But despite all of that, the simple fact remains that any movie which features the line "It's so stimulating being your hat," is awesome beyond description. Now I need to track down Jareth's tailor - I'm afraid my life won't be complete until I walk into work wearing some of those amazing tights of his.


The Sound of Music

No review of Labyrinth would be complete without an analysis of its sublime soundtrack. Featuring David Bowie in a strange combination of his flamboyant Ziggy Stardust mode of dress and his dull '80s pop rock mode of music, the Labyrinth OST is probably the most compelling synth-crap cinematic accompaniment this side of Ladyhawk. Although the soundtrack CD is woefully missing a number of tracks from the movie, it would probably be sort of pathetic for me to voice my desire to see a deluxe, complete remaster of the soundtrack... so, uh, I won't. Besides, what's here is plenty swell.

Aside from Trevor Jones' "orchestra for one" synthesizer-driven score (which, I should note, sounds massively better than other similar fare), there are the infamous Bowie songs. Considering these were penned in an era when the best he had to offer was "Dancin' in the Sheets Streets" with the ever-hideous Mick Jagger and "China Girl" (the video for which video consisted of Bowie making not-quite-PC slant-eyes for four minutes), the quality of the songs is pretty good. Except "Chilly Down," which was written for a scene apparently intended to serve as proof to future generations that computer-based special effects are way better than bluescreening. But anyone who claims that "As the World Falls Down," the song which accompanies the surreal Masque of Red Death-like ballroom scene, isn't one of the best love songs ever is a person who has no soul. Yeah, that's right, even I have a sentimental side. You have problem?? Also of note is the "Within You/13 O'Clock" suite performed during the coolest homage to M.C. Escher ever put to film.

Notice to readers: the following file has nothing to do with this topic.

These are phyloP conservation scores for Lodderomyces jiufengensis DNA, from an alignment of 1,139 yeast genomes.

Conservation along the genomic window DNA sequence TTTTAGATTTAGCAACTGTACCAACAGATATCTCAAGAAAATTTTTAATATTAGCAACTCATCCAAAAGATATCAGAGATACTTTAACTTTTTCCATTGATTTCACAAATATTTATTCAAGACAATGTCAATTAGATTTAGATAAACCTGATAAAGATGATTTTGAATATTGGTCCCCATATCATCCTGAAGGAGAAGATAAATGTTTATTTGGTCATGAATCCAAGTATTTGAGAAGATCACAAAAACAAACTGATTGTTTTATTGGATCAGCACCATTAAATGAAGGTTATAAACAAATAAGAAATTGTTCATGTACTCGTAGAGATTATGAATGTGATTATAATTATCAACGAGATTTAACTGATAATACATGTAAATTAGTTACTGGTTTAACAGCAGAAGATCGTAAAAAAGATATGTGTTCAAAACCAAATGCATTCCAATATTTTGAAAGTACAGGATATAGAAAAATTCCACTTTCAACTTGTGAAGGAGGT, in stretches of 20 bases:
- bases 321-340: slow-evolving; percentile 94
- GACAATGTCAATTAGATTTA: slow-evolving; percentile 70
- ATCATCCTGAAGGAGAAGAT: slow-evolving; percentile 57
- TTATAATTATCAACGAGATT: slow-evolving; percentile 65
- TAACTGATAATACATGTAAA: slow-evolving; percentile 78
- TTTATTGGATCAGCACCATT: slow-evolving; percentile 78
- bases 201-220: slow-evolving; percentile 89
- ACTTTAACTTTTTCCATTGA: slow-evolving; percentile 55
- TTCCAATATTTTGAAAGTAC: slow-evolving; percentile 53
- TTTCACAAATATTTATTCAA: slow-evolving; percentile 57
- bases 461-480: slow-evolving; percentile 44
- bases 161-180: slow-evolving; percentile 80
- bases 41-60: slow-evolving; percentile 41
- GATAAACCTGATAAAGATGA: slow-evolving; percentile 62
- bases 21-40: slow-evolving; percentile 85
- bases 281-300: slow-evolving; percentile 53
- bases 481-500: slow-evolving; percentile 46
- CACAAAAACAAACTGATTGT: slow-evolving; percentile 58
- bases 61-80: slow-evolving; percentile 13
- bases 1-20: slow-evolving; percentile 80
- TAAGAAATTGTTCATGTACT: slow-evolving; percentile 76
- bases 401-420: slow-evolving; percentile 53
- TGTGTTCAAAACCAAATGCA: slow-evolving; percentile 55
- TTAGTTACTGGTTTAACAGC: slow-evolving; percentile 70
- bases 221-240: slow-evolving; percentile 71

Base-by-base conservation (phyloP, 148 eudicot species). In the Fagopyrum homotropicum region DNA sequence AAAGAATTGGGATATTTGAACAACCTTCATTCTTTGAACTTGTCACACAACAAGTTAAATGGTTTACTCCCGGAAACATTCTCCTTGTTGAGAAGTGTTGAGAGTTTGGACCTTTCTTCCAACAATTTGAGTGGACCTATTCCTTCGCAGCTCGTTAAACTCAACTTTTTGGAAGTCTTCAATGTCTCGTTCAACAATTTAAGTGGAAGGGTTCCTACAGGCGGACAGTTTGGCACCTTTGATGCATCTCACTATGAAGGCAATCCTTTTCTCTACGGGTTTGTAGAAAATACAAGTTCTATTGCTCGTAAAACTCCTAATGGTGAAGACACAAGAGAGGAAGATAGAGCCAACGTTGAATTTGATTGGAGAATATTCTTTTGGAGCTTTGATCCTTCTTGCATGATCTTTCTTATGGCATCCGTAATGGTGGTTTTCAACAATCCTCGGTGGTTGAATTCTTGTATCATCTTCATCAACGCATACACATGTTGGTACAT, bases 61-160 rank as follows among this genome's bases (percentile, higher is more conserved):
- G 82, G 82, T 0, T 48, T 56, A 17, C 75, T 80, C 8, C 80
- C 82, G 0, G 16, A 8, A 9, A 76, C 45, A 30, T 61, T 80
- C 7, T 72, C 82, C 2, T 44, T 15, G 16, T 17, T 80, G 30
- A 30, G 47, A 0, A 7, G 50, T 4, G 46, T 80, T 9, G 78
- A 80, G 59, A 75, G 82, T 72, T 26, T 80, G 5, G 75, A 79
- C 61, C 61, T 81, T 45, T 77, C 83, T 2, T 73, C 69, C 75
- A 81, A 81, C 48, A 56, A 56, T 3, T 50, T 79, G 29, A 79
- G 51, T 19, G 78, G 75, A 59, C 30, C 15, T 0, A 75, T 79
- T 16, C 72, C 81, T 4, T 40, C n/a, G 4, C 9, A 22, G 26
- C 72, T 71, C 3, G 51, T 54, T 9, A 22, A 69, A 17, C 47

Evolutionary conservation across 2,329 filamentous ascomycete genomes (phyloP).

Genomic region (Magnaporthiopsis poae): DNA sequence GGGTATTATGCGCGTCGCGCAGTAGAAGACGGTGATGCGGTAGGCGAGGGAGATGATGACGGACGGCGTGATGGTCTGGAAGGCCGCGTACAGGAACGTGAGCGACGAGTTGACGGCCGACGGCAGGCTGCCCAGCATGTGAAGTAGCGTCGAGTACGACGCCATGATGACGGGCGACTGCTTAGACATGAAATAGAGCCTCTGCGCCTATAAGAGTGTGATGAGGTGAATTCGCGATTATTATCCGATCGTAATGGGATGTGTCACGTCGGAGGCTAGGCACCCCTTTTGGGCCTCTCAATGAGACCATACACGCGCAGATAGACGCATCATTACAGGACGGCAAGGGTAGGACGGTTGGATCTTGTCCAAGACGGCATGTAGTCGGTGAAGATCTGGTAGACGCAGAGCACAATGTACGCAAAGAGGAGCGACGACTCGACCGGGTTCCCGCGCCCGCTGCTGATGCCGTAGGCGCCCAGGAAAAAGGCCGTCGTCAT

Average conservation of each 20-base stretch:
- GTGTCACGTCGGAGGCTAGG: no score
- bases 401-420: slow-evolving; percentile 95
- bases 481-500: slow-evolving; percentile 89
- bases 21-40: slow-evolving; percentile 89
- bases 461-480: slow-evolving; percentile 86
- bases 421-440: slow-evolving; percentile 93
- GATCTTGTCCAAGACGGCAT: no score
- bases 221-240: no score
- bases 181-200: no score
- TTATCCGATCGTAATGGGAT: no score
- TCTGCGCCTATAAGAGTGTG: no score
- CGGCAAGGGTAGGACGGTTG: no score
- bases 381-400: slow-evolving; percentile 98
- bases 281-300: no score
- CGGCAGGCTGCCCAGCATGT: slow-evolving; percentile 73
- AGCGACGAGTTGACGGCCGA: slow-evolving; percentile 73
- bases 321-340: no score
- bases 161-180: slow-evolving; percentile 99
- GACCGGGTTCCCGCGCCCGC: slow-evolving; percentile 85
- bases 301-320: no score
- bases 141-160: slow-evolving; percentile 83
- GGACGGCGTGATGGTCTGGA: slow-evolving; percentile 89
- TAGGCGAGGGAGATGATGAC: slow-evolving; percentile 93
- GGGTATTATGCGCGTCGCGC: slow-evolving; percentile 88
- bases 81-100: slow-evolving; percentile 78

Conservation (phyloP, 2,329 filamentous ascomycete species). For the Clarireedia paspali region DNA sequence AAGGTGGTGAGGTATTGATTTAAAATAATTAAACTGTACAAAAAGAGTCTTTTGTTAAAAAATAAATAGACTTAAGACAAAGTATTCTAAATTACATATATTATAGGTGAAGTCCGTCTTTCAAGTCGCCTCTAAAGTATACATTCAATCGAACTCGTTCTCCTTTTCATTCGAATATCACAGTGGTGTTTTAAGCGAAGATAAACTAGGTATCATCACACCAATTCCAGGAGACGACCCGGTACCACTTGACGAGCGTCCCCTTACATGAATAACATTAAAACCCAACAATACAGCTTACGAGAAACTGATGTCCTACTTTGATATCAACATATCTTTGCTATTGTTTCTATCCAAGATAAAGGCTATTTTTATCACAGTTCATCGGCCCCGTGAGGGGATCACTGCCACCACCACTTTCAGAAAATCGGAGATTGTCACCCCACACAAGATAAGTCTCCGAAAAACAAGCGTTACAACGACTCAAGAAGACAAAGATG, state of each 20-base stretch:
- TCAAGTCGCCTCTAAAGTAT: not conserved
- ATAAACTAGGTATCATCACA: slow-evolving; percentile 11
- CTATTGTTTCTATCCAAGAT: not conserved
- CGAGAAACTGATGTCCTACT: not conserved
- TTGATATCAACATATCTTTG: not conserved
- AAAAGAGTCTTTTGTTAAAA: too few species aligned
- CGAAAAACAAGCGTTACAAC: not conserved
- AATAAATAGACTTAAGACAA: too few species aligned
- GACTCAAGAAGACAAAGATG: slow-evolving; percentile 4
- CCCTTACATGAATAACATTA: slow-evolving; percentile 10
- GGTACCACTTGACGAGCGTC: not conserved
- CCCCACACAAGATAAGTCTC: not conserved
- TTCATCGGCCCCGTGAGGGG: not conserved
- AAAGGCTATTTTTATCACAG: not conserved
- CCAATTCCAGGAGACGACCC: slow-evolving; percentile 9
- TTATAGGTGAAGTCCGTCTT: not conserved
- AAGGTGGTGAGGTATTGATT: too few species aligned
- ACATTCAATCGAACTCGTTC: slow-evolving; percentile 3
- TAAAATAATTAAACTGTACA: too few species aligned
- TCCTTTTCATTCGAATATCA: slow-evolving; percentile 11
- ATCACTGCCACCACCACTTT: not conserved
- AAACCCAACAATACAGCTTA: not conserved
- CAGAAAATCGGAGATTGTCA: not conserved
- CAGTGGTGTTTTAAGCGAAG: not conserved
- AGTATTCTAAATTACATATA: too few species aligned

In fact, it's the film which makes the soundtrack rather than vice-versa, but that's OK. The important part is that after 15 years I still take delight in listening to the soundtrack and in the looks of disgust it earns from dour cynics like my brother. There's probably more to life than that, but I don't want to know about it.